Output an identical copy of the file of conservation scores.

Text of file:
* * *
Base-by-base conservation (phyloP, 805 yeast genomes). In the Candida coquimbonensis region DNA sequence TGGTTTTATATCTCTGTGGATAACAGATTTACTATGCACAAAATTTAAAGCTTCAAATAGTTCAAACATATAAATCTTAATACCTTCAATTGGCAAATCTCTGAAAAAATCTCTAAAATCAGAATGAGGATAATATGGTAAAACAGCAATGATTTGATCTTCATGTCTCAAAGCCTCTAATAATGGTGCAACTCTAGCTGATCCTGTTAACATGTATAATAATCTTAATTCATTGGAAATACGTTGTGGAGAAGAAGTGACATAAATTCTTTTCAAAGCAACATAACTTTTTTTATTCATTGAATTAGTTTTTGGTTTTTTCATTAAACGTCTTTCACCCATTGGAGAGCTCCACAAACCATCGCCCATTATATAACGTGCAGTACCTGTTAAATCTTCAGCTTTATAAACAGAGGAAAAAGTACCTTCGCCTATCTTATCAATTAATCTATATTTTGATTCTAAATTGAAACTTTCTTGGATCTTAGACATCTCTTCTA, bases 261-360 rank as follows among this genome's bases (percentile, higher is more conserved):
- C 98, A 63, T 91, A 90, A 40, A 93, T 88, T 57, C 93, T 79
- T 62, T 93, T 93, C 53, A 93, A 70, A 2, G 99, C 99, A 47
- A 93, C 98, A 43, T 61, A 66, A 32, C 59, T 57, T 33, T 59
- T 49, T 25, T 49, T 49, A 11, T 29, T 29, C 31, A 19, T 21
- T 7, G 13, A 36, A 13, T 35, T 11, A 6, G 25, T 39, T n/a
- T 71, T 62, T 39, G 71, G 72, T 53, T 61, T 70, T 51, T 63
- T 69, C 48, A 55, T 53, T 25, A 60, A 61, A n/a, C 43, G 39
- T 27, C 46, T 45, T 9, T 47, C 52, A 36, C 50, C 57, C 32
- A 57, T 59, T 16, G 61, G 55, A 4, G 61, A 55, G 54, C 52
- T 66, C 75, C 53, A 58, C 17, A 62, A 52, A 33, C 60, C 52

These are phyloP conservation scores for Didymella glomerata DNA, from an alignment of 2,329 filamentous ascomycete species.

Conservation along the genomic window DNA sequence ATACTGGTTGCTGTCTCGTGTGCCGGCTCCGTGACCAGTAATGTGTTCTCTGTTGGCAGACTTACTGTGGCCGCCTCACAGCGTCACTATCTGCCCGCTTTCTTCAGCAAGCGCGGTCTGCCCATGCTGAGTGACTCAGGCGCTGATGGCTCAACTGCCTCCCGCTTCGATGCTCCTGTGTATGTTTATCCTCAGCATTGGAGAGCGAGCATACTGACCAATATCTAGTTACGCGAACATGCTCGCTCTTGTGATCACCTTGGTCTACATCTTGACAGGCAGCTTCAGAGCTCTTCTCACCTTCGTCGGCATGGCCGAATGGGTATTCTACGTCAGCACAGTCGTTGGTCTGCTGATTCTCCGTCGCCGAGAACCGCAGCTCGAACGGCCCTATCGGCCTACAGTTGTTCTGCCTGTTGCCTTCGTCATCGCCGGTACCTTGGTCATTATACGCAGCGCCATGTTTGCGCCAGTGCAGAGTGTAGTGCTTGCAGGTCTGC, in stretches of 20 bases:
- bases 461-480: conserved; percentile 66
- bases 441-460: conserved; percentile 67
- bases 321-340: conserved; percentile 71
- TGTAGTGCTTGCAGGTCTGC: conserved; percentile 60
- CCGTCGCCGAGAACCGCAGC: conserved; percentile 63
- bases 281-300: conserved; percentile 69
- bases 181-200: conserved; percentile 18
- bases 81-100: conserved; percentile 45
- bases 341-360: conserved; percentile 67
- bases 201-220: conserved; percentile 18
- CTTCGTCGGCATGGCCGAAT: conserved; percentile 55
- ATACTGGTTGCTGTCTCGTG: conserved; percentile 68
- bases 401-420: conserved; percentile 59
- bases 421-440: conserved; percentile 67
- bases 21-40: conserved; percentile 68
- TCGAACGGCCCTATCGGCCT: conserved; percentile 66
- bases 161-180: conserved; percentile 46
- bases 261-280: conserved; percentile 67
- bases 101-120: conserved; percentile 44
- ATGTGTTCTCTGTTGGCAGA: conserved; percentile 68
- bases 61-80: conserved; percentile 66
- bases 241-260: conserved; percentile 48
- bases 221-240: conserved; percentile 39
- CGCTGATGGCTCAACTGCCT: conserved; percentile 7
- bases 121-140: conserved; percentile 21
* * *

Base-by-base conservation (phyloP, 805 yeast genomes). In the Candida coquimbonensis region DNA sequence TGGTTTTATATCTCTGTGGATAACAGATTTACTATGCACAAAATTTAAAGCTTCAAATAGTTCAAACATATAAATCTTAATACCTTCAATTGGCAAATCTCTGAAAAAATCTCTAAAATCAGAATGAGGATAATATGGTAAAACAGCAATGATTTGATCTTCATGTCTCAAAGCCTCTAATAATGGTGCAACTCTAGCTGATCCTGTTAACATGTATAATAATCTTAATTCATTGGAAATACGTTGTGGAGAAGAAGTGACATAAATTCTTTTCAAAGCAACATAACTTTTTTTATTCATTGAATTAGTTTTTGGTTTTTTCATTAAACGTCTTTCACCCATTGGAGAGCTCCACAAACCATCGCCCATTATATAACGTGCAGTACCTGTTAAATCTTCAGCTTTATAAACAGAGGAAAAAGTACCTTCGCCTATCTTATCAATTAATCTATATTTTGATTCTAAATTGAAACTTTCTTGGATCTTAGACATCTCTTCTA, bases 261-360 rank as follows among this genome's bases (percentile, higher is more conserved):
- C 98, A 63, T 91, A 90, A 40, A 93, T 88, T 57, C 93, T 79
- T 62, T 93, T 93, C 53, A 93, A 70, A 2, G 99, C 99, A 47
- A 93, C 98, A 43, T 61, A 66, A 32, C 59, T 57, T 33, T 59
- T 49, T 25, T 49, T 49, A 11, T 29, T 29, C 31, A 19, T 21
- T 7, G 13, A 36, A 13, T 35, T 11, A 6, G 25, T 39, T n/a
- T 71, T 62, T 39, G 71, G 72, T 53, T 61, T 70, T 51, T 63
- T 69, C 48, A 55, T 53, T 25, A 60, A 61, A n/a, C 43, G 39
- T 27, C 46, T 45, T 9, T 47, C 52, A 36, C 50, C 57, C 32
- A 57, T 59, T 16, G 61, G 55, A 4, G 61, A 55, G 54, C 52
- T 66, C 75, C 53, A 58, C 17, A 62, A 52, A 33, C 60, C 52

These are phyloP conservation scores for Didymella glomerata DNA, from an alignment of 2,329 filamentous ascomycete species.

Conservation along the genomic window DNA sequence ATACTGGTTGCTGTCTCGTGTGCCGGCTCCGTGACCAGTAATGTGTTCTCTGTTGGCAGACTTACTGTGGCCGCCTCACAGCGTCACTATCTGCCCGCTTTCTTCAGCAAGCGCGGTCTGCCCATGCTGAGTGACTCAGGCGCTGATGGCTCAACTGCCTCCCGCTTCGATGCTCCTGTGTATGTTTATCCTCAGCATTGGAGAGCGAGCATACTGACCAATATCTAGTTACGCGAACATGCTCGCTCTTGTGATCACCTTGGTCTACATCTTGACAGGCAGCTTCAGAGCTCTTCTCACCTTCGTCGGCATGGCCGAATGGGTATTCTACGTCAGCACAGTCGTTGGTCTGCTGATTCTCCGTCGCCGAGAACCGCAGCTCGAACGGCCCTATCGGCCTACAGTTGTTCTGCCTGTTGCCTTCGTCATCGCCGGTACCTTGGTCATTATACGCAGCGCCATGTTTGCGCCAGTGCAGAGTGTAGTGCTTGCAGGTCTGC, in stretches of 20 bases:
- bases 461-480: conserved; percentile 66
- bases 441-460: conserved; percentile 67
- bases 321-340: conserved; percentile 71
- TGTAGTGCTTGCAGGTCTGC: conserved; percentile 60
- CCGTCGCCGAGAACCGCAGC: conserved; percentile 63
- bases 281-300: conserved; percentile 69
- bases 181-200: conserved; percentile 18
- bases 81-100: conserved; percentile 45
- bases 341-360: conserved; percentile 67
- bases 201-220: conserved; percentile 18
- CTTCGTCGGCATGGCCGAAT: conserved; percentile 55
- ATACTGGTTGCTGTCTCGTG: conserved; percentile 68
- bases 401-420: conserved; percentile 59
- bases 421-440: conserved; percentile 67
- bases 21-40: conserved; percentile 68
- TCGAACGGCCCTATCGGCCT: conserved; percentile 66
- bases 161-180: conserved; percentile 46
- bases 261-280: conserved; percentile 67
- bases 101-120: conserved; percentile 44
- ATGTGTTCTCTGTTGGCAGA: conserved; percentile 68
- bases 61-80: conserved; percentile 66
- bases 241-260: conserved; percentile 48
- bases 221-240: conserved; percentile 39
- CGCTGATGGCTCAACTGCCT: conserved; percentile 7
- bases 121-140: conserved; percentile 21